A text only version of this slide is available which gives all of the flow equations.
Thermodynamics is a branch of physics that deals with the energy and work of a system. As aerodynamicists, we are most interested in thermodynamics in the study of propulsion systems and understanding high speed flows. The First Law of Thermodynamics indicates that the total energy of a system is conserved. This includes the potential and kinetic energy, the work done by the system, and the transfer of heat through the system. The Second Law of Thermodynamics indicates that, while many physical processes that satisfy the first law are possible, the only processes that occur in nature are those for which the entropy of the system either remains constant or increases. Entropy, like temperature and pressure, can be explained on both a macro scale and a micro scale. Since thermodynamics deals only with the macro scale, entropy is defined here to be the heat transfer into the system divided by the temperature.
During a thermodynamic process, the temperature of an object changes as heat is applied or extracted. A more correct definition of the entropy is the differential form that accounts for this variation.
dS = dQ / T
The change in entropy is then the inverse of the temperature integrated over the change in heat transfer. For gases, there are two possible ways to evaluate the change in entropy. The equations can be formulated in terms of the internal energy and the definition of work for a gas.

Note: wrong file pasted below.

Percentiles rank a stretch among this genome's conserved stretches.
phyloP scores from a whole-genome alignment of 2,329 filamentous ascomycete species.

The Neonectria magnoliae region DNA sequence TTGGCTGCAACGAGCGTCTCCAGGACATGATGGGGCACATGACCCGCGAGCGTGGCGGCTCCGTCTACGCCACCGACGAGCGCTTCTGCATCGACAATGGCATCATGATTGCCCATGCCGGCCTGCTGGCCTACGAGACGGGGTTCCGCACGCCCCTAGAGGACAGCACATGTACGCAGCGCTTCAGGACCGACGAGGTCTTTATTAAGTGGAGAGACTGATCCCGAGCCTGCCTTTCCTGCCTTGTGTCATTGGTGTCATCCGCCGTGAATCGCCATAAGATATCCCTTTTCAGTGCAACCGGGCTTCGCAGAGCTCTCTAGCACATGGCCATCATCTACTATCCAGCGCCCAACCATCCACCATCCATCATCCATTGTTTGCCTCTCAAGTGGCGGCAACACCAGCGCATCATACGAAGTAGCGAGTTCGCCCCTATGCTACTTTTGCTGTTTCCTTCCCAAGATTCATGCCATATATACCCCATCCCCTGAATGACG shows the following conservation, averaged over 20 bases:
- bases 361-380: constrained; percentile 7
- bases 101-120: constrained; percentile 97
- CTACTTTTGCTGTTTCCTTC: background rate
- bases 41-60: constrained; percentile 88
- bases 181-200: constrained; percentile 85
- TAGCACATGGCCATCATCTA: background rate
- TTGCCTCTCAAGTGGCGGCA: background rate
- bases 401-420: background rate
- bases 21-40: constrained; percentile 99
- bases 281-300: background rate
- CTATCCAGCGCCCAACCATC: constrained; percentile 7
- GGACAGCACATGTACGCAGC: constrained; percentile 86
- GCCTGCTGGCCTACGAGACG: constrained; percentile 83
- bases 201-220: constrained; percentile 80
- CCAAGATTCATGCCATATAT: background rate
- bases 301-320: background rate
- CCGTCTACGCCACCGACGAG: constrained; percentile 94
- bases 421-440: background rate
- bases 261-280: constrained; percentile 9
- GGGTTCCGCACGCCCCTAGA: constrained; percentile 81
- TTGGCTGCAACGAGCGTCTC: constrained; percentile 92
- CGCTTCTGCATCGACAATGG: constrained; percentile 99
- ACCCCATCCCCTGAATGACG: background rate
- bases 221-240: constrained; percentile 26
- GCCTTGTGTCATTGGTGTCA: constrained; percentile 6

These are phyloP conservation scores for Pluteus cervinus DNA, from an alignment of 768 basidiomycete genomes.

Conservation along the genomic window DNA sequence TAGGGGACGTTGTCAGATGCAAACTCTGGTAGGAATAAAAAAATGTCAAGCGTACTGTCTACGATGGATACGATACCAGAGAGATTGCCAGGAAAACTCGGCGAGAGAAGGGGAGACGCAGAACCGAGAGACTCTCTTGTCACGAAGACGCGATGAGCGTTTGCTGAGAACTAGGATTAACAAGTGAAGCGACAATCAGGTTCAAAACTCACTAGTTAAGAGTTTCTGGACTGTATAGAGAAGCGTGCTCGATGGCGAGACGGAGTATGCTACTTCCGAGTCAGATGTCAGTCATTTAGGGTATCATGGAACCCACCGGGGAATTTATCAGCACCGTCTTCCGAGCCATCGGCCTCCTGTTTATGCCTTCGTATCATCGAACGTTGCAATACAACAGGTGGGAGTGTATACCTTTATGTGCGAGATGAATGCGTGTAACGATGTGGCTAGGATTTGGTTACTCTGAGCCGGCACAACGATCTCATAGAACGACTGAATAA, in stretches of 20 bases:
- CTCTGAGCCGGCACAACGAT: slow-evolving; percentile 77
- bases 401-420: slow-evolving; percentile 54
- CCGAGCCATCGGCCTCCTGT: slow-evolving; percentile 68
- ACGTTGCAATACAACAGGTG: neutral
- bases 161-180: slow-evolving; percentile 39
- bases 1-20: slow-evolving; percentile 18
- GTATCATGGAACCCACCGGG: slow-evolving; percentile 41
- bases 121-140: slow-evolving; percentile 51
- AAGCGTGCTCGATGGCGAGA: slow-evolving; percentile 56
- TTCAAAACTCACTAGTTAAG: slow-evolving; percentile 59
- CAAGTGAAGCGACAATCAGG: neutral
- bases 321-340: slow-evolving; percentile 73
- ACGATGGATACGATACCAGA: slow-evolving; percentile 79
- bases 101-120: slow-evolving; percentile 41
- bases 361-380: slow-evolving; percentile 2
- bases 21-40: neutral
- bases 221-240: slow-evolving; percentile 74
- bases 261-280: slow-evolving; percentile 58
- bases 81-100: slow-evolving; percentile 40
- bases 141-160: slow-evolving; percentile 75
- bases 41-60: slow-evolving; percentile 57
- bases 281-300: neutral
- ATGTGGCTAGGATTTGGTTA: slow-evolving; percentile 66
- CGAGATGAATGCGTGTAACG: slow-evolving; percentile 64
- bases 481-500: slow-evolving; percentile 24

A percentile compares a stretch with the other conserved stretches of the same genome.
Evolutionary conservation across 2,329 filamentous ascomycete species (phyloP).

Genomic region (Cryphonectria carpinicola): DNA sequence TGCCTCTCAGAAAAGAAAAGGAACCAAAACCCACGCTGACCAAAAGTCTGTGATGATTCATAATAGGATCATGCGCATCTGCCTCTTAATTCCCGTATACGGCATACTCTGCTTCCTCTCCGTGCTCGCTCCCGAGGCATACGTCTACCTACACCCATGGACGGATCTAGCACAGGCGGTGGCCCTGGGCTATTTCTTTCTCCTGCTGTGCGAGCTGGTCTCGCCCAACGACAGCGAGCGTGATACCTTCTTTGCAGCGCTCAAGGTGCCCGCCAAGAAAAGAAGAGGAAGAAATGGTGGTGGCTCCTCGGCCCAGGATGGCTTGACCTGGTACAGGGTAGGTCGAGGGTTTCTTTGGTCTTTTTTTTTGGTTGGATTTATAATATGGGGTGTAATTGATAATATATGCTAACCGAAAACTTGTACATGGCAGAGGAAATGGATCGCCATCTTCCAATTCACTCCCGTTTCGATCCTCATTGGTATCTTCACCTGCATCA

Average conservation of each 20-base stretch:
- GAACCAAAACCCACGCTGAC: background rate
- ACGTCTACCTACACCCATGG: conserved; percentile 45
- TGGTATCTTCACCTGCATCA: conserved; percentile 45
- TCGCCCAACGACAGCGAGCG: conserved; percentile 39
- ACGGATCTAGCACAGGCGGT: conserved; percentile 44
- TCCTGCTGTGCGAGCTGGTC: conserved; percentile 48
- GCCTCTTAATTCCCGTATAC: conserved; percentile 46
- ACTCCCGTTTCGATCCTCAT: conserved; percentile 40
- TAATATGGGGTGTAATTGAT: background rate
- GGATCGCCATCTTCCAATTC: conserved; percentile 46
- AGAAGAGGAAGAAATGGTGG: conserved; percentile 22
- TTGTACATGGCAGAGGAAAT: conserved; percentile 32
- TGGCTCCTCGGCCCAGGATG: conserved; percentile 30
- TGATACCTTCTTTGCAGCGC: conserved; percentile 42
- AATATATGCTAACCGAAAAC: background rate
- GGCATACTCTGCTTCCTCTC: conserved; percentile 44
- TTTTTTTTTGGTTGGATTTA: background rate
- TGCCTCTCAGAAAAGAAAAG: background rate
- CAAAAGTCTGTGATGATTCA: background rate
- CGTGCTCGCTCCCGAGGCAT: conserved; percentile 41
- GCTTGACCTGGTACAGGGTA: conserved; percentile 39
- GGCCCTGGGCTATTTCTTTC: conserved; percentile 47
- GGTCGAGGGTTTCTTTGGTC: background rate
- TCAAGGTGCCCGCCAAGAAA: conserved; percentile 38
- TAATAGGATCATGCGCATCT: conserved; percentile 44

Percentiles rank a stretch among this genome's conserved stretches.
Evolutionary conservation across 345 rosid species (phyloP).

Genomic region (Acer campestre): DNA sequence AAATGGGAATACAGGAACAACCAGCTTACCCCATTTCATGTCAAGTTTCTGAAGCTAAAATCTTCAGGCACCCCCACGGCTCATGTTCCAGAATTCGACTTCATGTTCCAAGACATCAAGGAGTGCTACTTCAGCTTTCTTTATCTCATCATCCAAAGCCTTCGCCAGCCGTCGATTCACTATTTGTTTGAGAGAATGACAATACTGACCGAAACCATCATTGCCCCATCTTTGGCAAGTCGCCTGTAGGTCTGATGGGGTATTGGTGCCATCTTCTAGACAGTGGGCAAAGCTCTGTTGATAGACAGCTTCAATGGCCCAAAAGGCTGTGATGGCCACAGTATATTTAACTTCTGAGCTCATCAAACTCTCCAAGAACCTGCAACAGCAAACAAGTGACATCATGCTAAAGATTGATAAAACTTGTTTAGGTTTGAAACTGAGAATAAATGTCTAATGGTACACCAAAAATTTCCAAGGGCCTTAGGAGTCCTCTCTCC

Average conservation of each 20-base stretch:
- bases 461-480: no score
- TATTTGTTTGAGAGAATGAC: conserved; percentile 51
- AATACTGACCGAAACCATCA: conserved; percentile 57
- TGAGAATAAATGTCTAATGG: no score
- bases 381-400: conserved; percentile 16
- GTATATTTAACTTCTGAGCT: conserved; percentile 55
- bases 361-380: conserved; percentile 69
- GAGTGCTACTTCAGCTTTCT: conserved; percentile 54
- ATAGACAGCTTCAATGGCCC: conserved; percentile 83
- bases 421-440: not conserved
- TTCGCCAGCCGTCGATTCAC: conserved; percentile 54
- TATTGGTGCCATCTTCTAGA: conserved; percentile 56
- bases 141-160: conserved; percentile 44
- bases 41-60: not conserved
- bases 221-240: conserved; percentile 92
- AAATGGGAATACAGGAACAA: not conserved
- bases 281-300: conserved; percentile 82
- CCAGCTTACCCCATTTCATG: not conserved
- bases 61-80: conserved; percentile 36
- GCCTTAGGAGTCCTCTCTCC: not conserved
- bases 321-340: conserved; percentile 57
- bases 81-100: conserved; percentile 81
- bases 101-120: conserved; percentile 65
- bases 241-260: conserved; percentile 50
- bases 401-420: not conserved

dQ = de + p dV
Using the equation of state, we can modify the second term of this equations in terms of the gas constant, the pressure, temperature, and volume.
dQ = de + R * T dV / V
The heat transfer of a gas is equal to the specific heat constant times the change in temperature; in differential form:
dQ = constant * dT
If we have a constant volume process, the formulation of the first law gives:
de = dQ = C (constant volume) * dT
Combining with the first law equation:
dQ = C (constant volume) * dT + R * T dV / V
Then the change in entropy is given by:
dS = C (constant volume) * dT / T + R * dV / V
The equations can also be formulated in terms of the enthalpy of the gas with the result:
dS = C (constant pressure) * dT / T - R * dp / p
These two relations are differential equations which we can easily integrate.
s2 - s1 = C (constant volume) * ln ( T2 / T1) + R * ln ( v2 / v1)
s2 - s1 = C (constant pressure) * ln ( T2 / T1) - R * ln ( p2 / p1)
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